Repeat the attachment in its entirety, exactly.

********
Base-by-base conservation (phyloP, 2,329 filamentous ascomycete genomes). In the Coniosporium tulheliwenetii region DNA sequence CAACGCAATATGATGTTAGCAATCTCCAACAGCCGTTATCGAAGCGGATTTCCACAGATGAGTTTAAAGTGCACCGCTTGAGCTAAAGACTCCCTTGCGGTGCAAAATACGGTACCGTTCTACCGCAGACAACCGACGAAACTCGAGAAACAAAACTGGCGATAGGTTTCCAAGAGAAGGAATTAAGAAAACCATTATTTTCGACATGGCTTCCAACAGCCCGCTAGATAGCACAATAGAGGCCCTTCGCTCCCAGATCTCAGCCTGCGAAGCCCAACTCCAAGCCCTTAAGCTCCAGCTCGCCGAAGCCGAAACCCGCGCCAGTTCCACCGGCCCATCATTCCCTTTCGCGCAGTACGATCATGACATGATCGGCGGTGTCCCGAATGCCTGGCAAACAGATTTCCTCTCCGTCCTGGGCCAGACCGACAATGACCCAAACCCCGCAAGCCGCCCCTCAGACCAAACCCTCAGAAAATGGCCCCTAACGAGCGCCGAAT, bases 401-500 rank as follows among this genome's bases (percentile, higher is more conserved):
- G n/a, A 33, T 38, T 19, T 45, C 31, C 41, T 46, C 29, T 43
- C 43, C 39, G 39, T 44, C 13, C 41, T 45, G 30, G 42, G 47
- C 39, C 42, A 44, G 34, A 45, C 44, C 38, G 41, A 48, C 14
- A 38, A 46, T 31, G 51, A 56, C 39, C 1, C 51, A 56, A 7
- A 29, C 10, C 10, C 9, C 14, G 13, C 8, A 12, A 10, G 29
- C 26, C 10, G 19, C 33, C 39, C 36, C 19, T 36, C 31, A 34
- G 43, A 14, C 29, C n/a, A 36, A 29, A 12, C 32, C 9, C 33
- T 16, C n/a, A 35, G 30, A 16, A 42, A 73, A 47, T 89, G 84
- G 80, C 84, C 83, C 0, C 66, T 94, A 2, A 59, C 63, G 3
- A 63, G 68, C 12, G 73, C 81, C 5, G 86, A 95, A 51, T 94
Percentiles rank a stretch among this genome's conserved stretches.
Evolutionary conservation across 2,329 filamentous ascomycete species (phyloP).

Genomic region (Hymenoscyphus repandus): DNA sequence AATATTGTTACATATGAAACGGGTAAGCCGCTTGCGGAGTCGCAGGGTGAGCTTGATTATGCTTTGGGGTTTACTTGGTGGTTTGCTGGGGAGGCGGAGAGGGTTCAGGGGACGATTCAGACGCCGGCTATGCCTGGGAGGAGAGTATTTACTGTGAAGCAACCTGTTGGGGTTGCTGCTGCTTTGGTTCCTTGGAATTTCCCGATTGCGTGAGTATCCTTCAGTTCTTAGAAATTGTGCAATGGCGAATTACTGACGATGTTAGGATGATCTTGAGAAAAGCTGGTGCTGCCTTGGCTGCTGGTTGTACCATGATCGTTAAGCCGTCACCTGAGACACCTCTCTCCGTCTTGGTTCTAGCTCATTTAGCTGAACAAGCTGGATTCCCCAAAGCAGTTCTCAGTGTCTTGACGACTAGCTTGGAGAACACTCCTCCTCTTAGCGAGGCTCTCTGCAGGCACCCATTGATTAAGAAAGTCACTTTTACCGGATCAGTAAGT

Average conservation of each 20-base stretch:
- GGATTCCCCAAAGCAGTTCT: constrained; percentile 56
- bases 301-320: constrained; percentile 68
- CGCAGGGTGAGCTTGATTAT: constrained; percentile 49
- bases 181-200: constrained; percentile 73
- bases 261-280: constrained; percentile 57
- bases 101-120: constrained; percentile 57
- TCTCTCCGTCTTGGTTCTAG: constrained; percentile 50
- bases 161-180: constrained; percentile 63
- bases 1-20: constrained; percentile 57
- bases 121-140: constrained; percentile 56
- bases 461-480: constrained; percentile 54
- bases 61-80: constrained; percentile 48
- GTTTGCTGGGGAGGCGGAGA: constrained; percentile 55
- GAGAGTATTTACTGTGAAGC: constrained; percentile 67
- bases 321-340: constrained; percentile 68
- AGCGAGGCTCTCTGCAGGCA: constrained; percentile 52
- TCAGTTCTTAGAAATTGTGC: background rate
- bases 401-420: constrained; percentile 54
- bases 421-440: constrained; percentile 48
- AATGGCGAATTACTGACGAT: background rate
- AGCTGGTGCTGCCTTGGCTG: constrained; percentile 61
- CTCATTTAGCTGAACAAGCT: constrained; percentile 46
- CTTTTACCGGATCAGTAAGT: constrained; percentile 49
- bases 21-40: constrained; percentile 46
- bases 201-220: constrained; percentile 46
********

Base-by-base conservation (phyloP, 2,329 filamentous ascomycete genomes). In the Coniosporium tulheliwenetii region DNA sequence CAACGCAATATGATGTTAGCAATCTCCAACAGCCGTTATCGAAGCGGATTTCCACAGATGAGTTTAAAGTGCACCGCTTGAGCTAAAGACTCCCTTGCGGTGCAAAATACGGTACCGTTCTACCGCAGACAACCGACGAAACTCGAGAAACAAAACTGGCGATAGGTTTCCAAGAGAAGGAATTAAGAAAACCATTATTTTCGACATGGCTTCCAACAGCCCGCTAGATAGCACAATAGAGGCCCTTCGCTCCCAGATCTCAGCCTGCGAAGCCCAACTCCAAGCCCTTAAGCTCCAGCTCGCCGAAGCCGAAACCCGCGCCAGTTCCACCGGCCCATCATTCCCTTTCGCGCAGTACGATCATGACATGATCGGCGGTGTCCCGAATGCCTGGCAAACAGATTTCCTCTCCGTCCTGGGCCAGACCGACAATGACCCAAACCCCGCAAGCCGCCCCTCAGACCAAACCCTCAGAAAATGGCCCCTAACGAGCGCCGAAT, bases 401-500 rank as follows among this genome's bases (percentile, higher is more conserved):
- G n/a, A 33, T 38, T 19, T 45, C 31, C 41, T 46, C 29, T 43
- C 43, C 39, G 39, T 44, C 13, C 41, T 45, G 30, G 42, G 47
- C 39, C 42, A 44, G 34, A 45, C 44, C 38, G 41, A 48, C 14
- A 38, A 46, T 31, G 51, A 56, C 39, C 1, C 51, A 56, A 7
- A 29, C 10, C 10, C 9, C 14, G 13, C 8, A 12, A 10, G 29
- C 26, C 10, G 19, C 33, C 39, C 36, C 19, T 36, C 31, A 34
- G 43, A 14, C 29, C n/a, A 36, A 29, A 12, C 32, C 9, C 33
- T 16, C n/a, A 35, G 30, A 16, A 42, A 73, A 47, T 89, G 84
- G 80, C 84, C 83, C 0, C 66, T 94, A 2, A 59, C 63, G 3
- A 63, G 68, C 12, G 73, C 81, C 5, G 86, A 95, A 51, T 94
Percentiles rank a stretch among this genome's conserved stretches.
Evolutionary conservation across 2,329 filamentous ascomycete species (phyloP).

Genomic region (Hymenoscyphus repandus): DNA sequence AATATTGTTACATATGAAACGGGTAAGCCGCTTGCGGAGTCGCAGGGTGAGCTTGATTATGCTTTGGGGTTTACTTGGTGGTTTGCTGGGGAGGCGGAGAGGGTTCAGGGGACGATTCAGACGCCGGCTATGCCTGGGAGGAGAGTATTTACTGTGAAGCAACCTGTTGGGGTTGCTGCTGCTTTGGTTCCTTGGAATTTCCCGATTGCGTGAGTATCCTTCAGTTCTTAGAAATTGTGCAATGGCGAATTACTGACGATGTTAGGATGATCTTGAGAAAAGCTGGTGCTGCCTTGGCTGCTGGTTGTACCATGATCGTTAAGCCGTCACCTGAGACACCTCTCTCCGTCTTGGTTCTAGCTCATTTAGCTGAACAAGCTGGATTCCCCAAAGCAGTTCTCAGTGTCTTGACGACTAGCTTGGAGAACACTCCTCCTCTTAGCGAGGCTCTCTGCAGGCACCCATTGATTAAGAAAGTCACTTTTACCGGATCAGTAAGT

Average conservation of each 20-base stretch:
- GGATTCCCCAAAGCAGTTCT: constrained; percentile 56
- bases 301-320: constrained; percentile 68
- CGCAGGGTGAGCTTGATTAT: constrained; percentile 49
- bases 181-200: constrained; percentile 73
- bases 261-280: constrained; percentile 57
- bases 101-120: constrained; percentile 57
- TCTCTCCGTCTTGGTTCTAG: constrained; percentile 50
- bases 161-180: constrained; percentile 63
- bases 1-20: constrained; percentile 57
- bases 121-140: constrained; percentile 56
- bases 461-480: constrained; percentile 54
- bases 61-80: constrained; percentile 48
- GTTTGCTGGGGAGGCGGAGA: constrained; percentile 55
- GAGAGTATTTACTGTGAAGC: constrained; percentile 67
- bases 321-340: constrained; percentile 68
- AGCGAGGCTCTCTGCAGGCA: constrained; percentile 52
- TCAGTTCTTAGAAATTGTGC: background rate
- bases 401-420: constrained; percentile 54
- bases 421-440: constrained; percentile 48
- AATGGCGAATTACTGACGAT: background rate
- AGCTGGTGCTGCCTTGGCTG: constrained; percentile 61
- CTCATTTAGCTGAACAAGCT: constrained; percentile 46
- CTTTTACCGGATCAGTAAGT: constrained; percentile 49
- bases 21-40: constrained; percentile 46
- bases 201-220: constrained; percentile 46